SHOULD I? STATUS: Would Watch
Available on Netflix
THE QUICK AND DIRTY DEETS
Suggested Alternate Title: Queen Bitch Amazon
- Girly Groove Rating: 8/10
- Scares: 7/10
- Moderate Body Horror, High Low Budget/Good Script/One Set,
- Genre: Psychological Thriller (sprinkled with some Slasher)
I watched Hush after it was heavily recommended by multiple members of a horror junkie group to which I belong, once I discovered it was on Netflix. Hush was released in 2015 and I’m pretty sure I was vaguely aware of its new-ness — I had originally thought it was only available in theaters or Redbox or something, and had kind of ignored comments the first time around under the assumption I wouldn’t be able to watch and review it anytime soon. It was a pleasant surprise to realize the film was already on Netflix. Hush was the first of two I watched that night, so if I keep on track, expect a review of The Lazarus Effect coming up sometime soon too.
My friends were on point.
Speaking on a “feminism” scale, if I must, Hush strikes a solid, subtle passing mark. The “Low Budget/Solid Script” law totally proves itself here: Hush has a cast of 4 confined to one set, a house. There is a pretty strict parallel between restrictions such as these and well-written scripts, you know, the kind that tells you a patient’s backstory in dialogue which actually feels natural, and not like an excuse for a cut to another scene which allows a lazy or bad script-writer to “tell” all sorts of things without actually trying to tell any of them (that’s the producer’s/director’s/scene setter’s job!) the way one has to for the story to be good. As script are, approximately, 90% dialogue, a scriptwriter who tries not to use it seems, at a minimum, lazy.Hush is not this case. It should also be mentioned here that it passes the Bechtel test relatively well, especially considering it’s a cast of 4, 50/50 sex split, and two characters are knocked out of play fairly quickly.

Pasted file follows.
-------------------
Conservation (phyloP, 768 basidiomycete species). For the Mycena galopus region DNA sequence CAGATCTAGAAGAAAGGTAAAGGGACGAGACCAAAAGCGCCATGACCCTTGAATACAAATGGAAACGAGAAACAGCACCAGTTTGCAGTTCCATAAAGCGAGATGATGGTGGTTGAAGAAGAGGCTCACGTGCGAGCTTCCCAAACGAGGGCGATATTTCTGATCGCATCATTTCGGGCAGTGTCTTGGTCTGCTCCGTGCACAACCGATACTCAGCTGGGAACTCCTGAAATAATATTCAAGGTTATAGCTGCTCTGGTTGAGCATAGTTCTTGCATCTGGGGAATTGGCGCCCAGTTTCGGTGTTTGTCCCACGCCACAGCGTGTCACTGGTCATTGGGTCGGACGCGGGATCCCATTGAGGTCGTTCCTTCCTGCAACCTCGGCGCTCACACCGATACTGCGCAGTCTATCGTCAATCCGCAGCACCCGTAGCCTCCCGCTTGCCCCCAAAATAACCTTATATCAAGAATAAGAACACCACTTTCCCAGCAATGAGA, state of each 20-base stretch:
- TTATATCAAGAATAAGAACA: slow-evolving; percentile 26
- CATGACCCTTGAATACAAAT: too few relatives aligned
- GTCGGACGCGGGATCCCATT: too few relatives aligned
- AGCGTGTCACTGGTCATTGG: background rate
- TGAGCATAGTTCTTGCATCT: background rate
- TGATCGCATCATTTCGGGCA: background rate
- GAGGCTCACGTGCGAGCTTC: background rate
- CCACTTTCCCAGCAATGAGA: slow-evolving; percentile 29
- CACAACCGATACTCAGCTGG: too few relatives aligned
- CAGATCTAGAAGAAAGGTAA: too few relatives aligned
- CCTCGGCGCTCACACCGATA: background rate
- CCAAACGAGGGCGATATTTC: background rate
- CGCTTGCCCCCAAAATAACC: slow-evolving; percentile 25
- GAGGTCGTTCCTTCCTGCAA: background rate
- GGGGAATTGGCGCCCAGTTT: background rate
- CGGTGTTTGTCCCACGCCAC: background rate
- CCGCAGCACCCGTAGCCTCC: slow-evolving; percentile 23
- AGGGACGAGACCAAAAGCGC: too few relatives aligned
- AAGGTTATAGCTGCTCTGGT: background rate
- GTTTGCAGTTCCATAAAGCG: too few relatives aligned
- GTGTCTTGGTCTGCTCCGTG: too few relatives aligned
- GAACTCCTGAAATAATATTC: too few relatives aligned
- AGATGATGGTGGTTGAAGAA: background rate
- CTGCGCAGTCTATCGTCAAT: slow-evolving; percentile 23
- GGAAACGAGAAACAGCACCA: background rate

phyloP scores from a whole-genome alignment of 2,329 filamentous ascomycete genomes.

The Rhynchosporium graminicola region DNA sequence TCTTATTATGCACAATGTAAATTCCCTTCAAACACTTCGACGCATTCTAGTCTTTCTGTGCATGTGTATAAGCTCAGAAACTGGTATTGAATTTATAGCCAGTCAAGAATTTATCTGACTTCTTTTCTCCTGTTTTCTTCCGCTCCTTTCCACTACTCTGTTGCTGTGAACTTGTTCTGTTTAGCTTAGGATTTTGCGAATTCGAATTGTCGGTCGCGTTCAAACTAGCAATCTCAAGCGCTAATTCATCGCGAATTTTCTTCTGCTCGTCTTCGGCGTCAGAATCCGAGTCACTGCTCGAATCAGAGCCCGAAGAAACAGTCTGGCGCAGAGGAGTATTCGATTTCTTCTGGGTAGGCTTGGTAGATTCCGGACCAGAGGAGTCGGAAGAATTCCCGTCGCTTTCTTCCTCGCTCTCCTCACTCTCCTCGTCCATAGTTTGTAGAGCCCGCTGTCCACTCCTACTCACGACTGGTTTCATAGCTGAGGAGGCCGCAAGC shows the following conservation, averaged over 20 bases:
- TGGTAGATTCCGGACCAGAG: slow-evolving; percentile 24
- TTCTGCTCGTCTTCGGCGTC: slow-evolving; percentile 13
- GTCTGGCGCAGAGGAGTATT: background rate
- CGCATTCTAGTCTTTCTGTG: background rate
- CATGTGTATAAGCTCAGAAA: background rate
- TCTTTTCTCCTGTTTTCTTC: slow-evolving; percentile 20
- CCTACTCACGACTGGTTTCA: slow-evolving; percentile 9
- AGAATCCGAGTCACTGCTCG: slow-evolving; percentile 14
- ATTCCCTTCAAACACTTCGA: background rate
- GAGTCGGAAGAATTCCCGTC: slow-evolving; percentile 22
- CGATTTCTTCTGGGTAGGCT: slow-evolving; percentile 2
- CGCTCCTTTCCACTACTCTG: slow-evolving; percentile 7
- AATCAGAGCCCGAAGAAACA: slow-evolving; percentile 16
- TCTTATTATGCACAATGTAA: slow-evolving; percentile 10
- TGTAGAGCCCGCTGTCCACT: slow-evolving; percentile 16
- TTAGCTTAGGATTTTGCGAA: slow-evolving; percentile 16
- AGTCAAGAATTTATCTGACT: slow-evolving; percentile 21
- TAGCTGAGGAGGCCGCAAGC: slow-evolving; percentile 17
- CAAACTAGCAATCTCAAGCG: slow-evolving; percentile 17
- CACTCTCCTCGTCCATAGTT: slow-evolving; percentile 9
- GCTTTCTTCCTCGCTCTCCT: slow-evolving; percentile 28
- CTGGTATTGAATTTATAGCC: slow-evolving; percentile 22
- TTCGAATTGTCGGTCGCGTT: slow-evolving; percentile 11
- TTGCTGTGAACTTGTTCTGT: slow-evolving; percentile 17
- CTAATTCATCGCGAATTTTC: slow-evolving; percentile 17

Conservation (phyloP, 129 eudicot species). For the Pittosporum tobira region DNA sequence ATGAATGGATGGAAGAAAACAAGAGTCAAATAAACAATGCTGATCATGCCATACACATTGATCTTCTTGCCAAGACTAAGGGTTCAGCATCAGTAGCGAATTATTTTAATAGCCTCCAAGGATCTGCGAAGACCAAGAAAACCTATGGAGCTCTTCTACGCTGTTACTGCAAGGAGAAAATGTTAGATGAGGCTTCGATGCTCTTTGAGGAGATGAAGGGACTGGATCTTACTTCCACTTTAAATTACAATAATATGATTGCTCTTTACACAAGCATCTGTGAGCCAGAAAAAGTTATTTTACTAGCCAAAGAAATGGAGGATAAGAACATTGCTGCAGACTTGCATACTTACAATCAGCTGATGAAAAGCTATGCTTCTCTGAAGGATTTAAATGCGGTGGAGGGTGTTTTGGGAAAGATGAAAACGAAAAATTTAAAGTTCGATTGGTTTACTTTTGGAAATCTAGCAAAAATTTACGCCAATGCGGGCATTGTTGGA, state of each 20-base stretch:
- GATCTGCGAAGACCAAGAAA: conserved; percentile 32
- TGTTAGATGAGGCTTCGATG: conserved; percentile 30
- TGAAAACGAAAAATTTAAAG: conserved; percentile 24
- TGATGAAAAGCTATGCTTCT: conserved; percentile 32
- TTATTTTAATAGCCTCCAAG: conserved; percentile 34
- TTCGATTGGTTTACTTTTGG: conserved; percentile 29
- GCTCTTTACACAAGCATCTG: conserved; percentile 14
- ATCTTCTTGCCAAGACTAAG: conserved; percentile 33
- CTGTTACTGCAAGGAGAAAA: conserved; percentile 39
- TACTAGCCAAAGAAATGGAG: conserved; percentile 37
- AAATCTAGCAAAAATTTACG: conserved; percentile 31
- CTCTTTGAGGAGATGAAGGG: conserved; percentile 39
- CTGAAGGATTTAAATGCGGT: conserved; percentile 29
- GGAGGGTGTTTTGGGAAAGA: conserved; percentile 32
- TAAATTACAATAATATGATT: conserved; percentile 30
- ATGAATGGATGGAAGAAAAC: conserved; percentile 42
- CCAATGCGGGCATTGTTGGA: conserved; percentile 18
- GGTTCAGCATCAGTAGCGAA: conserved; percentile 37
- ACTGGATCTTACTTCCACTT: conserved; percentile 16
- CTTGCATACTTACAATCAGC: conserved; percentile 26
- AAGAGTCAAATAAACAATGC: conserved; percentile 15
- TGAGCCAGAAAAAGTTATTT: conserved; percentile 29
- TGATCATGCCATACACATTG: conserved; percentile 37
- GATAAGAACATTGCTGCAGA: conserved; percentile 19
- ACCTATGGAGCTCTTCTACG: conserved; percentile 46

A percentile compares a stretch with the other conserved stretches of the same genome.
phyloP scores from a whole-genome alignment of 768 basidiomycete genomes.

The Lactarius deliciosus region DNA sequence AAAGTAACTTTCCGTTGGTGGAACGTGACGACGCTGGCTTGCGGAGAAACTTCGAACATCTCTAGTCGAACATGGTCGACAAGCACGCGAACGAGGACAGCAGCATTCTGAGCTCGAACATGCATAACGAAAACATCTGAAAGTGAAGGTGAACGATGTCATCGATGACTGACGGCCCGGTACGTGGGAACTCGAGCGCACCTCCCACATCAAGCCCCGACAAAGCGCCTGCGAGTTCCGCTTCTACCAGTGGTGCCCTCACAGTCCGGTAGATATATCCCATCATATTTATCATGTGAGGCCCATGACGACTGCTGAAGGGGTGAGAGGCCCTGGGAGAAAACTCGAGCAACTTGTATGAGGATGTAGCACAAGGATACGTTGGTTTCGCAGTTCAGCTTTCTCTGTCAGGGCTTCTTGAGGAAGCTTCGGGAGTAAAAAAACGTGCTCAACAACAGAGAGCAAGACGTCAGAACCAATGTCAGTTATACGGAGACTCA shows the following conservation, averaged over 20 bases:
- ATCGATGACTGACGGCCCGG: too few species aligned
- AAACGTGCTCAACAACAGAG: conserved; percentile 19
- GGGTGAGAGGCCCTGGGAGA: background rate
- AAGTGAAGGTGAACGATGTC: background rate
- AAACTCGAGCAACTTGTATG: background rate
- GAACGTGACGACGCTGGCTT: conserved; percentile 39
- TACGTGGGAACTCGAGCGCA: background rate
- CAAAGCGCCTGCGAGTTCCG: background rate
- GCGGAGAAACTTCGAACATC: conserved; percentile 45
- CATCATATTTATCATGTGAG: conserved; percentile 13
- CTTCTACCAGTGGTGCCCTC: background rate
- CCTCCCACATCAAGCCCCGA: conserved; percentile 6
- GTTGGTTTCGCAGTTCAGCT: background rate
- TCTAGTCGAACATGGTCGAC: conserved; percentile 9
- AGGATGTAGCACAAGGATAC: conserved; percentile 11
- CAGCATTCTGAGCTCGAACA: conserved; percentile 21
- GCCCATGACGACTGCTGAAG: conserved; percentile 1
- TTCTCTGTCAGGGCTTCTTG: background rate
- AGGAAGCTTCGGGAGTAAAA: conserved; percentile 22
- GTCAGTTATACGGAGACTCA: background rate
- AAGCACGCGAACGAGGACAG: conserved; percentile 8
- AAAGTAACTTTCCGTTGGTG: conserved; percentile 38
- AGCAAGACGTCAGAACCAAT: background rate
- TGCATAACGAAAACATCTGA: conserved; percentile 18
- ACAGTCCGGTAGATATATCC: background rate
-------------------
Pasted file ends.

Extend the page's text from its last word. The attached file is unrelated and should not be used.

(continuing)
I liked Hush for a couple of reasons besides the solid script. Plotwise, it’s one of the most direct, logical, and believable stories I have watched in horror recently. I think this is also a result of scriptwriter limitation – this film clearly didn’t have the budget for anything CGI, anything pretending to be high-tech, anything even pretending to be expansive. It had to be short, tight, specific, and without any real handwaving. This really worked for Hush on pretty much every level. I encourage other screenwriters, who of course I do not honestly expect to read this blog, to practice similar limitations. It forces the story to work. There’s a point where the movie threatens to get disappointing and, instead, it doesn’t. The choices characters make absolutely follow, which is not only good in and of itself, but makes the movie relatable – maybe it couldn’t happen to you, but it could have happened to someone your friend knows.
I didn’t absolutely love Hush, but that has little to do with the movie, and more with me. It gets a bit gory for my tastes at points – but it’s effective and reasonable, not really gratuitous. While the movie is clever, it isn’t overly so.